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Home / Reviews / Smartphones / Motorola Edge 50 Pro review: living on the edge

Motorola Edge 50 Pro review: living on the edge

Mid-range specs meet Pantone-approved cameras

Motorola Edge 50 Pro review in hand rear

Stuff Verdict

A pretty and proficient mid-ranger, with rapid charging and a decent lead camera. But rivals have more personality than the Edge 50 Pro – and better secondary snappers.

Pros

  • Suave styling in eye-catching colours
  • Super-quick wired and wireless charging
  • Curved-edge OLED display is delightful

Cons

  • Image processing a step behind the best
  • Camera app can be sluggish at times
  • There are faster performers at this price

Introduction

Making sense of Motorola’s extensive phone lineup used to feel like a fool’s errand, with multiple Moto Gs and the same device getting different names depending on where in the world you buy it. This year’s higher-end efforts are a little clearer, with the Edge 50 Ultra taking top billing and the Edge 50 Fusion putting affordability first. The Motorola Edge 50 Pro falls in the middle to chase the best mid-range smartphone crown, leaving the Moto G range to compete for affordable glory and the Razr line fighting it out in the foldable space.

It has similar styling, gets a helping hand from Pantone on its display and camera colour processing, and has some of the fastest charging – both wired and wireless – you’ll find in its class. But the spec sheet feels a little dialled back compared to the previous gen effort, possibly to widen the gap between it and the Edge 50 Ultra.

Landing at £599/€699, it undercuts both the Google Pixel 8 and OnePlus 12R, but puts it in the firing line of the Nothing Phone 2. Can the Edge 50 Pro make an impression against such established mid-rangers?

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Design & build: pretty in purple

A year or two ago, the Edge series looked a bit generic – but now the rest of the phone world has gone back to flat glass and Motorola has teamed up with colour expert Pantone, the curved-screen Edge 50 Pro cuts a rather unique figure. At least, it does until you line it up with the Edge 50 Fusion and Edge 50 Ultra. There’s a clear family resemblance, with back panel colour and materials being the biggest differentiator.

Here you can opt for Black Beauty or Luxe Lavender vegan leather (my review unit was the latter), or a handmade acetate finish designed by Italian design house Mazzucchelli 1849. It has a similar pearl-like effect to the Huawei P60 Pro, and is quite the head-turner.

I liked how grippy the vegan leather felt in my hand, though was less impressed at how quickly it picked up dust and detritus from my pockets. A case might be wise if you don’t want to be constantly brushing it down. It’s built to last, at least, with IP68 dust and water resistance – a very welcome addition at mid-range money,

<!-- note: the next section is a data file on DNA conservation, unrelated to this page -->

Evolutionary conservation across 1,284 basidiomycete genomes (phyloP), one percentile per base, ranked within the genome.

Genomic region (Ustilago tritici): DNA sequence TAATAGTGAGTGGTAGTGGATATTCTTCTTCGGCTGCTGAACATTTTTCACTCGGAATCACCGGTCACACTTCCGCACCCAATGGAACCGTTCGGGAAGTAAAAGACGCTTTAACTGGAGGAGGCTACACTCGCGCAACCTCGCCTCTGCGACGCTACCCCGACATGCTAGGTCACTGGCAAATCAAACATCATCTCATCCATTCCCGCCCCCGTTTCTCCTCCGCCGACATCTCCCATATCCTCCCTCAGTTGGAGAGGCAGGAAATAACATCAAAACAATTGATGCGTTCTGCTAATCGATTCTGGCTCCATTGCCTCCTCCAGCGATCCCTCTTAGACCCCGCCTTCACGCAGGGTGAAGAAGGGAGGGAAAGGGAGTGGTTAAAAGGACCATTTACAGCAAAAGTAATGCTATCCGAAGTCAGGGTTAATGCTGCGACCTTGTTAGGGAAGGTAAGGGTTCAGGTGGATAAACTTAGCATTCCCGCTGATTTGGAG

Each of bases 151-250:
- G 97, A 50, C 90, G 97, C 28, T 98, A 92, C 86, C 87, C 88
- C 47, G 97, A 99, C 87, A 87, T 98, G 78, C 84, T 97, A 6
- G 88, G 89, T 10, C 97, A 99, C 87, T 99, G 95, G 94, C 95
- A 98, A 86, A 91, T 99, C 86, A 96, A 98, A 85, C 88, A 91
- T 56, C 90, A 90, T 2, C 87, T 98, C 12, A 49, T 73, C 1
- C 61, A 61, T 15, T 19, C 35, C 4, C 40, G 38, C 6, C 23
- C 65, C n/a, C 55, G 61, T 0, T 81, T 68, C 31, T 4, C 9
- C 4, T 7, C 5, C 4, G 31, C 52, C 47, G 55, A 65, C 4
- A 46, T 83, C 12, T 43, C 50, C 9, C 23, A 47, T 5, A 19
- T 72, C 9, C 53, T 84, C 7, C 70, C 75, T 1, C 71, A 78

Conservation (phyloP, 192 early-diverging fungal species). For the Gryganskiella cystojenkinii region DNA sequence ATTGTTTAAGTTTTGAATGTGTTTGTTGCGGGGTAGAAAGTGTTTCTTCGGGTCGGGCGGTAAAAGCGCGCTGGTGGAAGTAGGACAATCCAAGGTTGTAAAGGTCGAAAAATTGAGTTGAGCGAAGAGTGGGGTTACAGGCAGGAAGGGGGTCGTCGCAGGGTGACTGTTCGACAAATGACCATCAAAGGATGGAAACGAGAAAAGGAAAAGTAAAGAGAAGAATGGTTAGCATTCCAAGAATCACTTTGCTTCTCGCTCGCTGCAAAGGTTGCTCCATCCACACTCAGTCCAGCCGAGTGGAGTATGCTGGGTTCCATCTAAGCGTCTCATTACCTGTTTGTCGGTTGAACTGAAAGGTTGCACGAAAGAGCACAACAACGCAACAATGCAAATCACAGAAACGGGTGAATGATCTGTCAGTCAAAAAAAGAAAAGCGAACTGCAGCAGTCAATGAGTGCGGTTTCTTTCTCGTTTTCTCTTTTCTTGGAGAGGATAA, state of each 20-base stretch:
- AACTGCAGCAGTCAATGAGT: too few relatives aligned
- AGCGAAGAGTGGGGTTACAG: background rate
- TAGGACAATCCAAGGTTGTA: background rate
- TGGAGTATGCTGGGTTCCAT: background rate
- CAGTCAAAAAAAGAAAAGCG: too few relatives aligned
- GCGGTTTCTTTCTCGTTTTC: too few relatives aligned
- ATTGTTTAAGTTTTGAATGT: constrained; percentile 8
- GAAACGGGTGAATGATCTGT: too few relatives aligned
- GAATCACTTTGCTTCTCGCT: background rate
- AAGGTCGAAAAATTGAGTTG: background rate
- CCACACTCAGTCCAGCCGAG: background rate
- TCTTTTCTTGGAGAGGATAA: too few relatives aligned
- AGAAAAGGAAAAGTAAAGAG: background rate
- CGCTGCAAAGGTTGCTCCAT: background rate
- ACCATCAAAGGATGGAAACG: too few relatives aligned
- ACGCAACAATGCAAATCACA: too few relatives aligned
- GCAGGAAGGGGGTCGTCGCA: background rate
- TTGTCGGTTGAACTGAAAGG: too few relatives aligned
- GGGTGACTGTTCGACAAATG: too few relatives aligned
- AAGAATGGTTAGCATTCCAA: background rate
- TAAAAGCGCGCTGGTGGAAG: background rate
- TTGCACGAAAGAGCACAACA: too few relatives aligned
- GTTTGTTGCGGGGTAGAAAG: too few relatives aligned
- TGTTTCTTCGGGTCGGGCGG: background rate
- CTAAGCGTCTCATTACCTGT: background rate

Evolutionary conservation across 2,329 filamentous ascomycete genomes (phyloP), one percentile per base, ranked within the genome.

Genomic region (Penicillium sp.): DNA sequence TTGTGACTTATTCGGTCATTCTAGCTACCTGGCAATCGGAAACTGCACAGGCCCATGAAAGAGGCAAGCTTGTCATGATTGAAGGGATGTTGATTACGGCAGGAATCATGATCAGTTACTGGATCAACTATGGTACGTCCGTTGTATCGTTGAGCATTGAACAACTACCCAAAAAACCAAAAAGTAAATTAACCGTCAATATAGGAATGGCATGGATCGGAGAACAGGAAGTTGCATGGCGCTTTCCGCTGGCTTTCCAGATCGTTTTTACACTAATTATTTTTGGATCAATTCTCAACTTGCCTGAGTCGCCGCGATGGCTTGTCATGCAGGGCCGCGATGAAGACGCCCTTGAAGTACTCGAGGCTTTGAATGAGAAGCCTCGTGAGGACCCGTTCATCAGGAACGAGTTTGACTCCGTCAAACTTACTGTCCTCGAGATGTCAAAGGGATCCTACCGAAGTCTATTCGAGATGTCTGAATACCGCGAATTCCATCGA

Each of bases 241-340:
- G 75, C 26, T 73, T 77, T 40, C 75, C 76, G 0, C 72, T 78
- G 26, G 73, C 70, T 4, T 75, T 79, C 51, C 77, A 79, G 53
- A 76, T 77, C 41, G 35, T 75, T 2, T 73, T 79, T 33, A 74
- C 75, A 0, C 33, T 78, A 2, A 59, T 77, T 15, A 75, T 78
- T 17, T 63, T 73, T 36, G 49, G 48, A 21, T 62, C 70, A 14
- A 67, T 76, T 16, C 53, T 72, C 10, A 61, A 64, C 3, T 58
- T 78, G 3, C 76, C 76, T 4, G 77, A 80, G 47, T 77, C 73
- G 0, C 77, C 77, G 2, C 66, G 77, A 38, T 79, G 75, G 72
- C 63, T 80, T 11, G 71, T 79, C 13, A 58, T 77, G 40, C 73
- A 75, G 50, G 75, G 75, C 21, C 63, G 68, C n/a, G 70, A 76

This is a svelte phone at just 8.2mm (ignoring the subtly raised camera module), and at 186g is refreshingly light given the 6.7in screen size. That’s partly down to the curved screen and rear panel, which slope cleanly into the metal central frame. It makes this a very comfortable phone to hold, and I had no issues with the curved display creating distracting light reflections. The under-display fingerprint sensor was easy to reach for one-handed unlocking, and proved accurate throughout my testing.

Screen & sound: round we go again

On paper, the Edge 50 Pro shares its 6.7in pOLED panel with the pricier Edge 50 Ultra. Both have a 2712×1220 resolution, both curve neatly into the frame at the left and right sides – which is sure to divide opinion when rivals have since gone back to flat glass – and both have a speedy 144Hz refresh rate.

The outlier is brightness; while the Edge 50 Ultra officially tops out at a peak 2500 nits, the Edge 50 Pro manages 2000. That’s only when showing HDR video, mind, and only for a small portion of the screen. Most of the time expect them to be very similar, and easily bright enough to see outdoors in bright sunshine. I had no trouble using the Pro in a sunny Marrakech.

It looked perfectly sharp and saturated from arms’ length, with the sort of contrast and deep, inky blacks I take for granted from OLED displays. While Moto makes a big deal out of Pantone’s colour validation, it wasn’t actually enabled out of the box; the Edge 50 Pro defaulted to Vivid colour, which was more in line with Samsung’s vibrant hues. Switching to the Natural colour preset definitely dialled things back and became more true-to-life. That said, I don’t think it made for a massive improvement over rival handsets.

Cranking the volume on the downfiring speaker and front-facing earpiece revealed a well-rounded sound given the phone’s relatively slim stature, with just the slightest hint of bass presence. It gets plenty loud enough for YouTube catchups or podcast listening, though could be a little shrill at the high-end when playing music at the very top of the volume range. That puts it on par with most rivals at this price.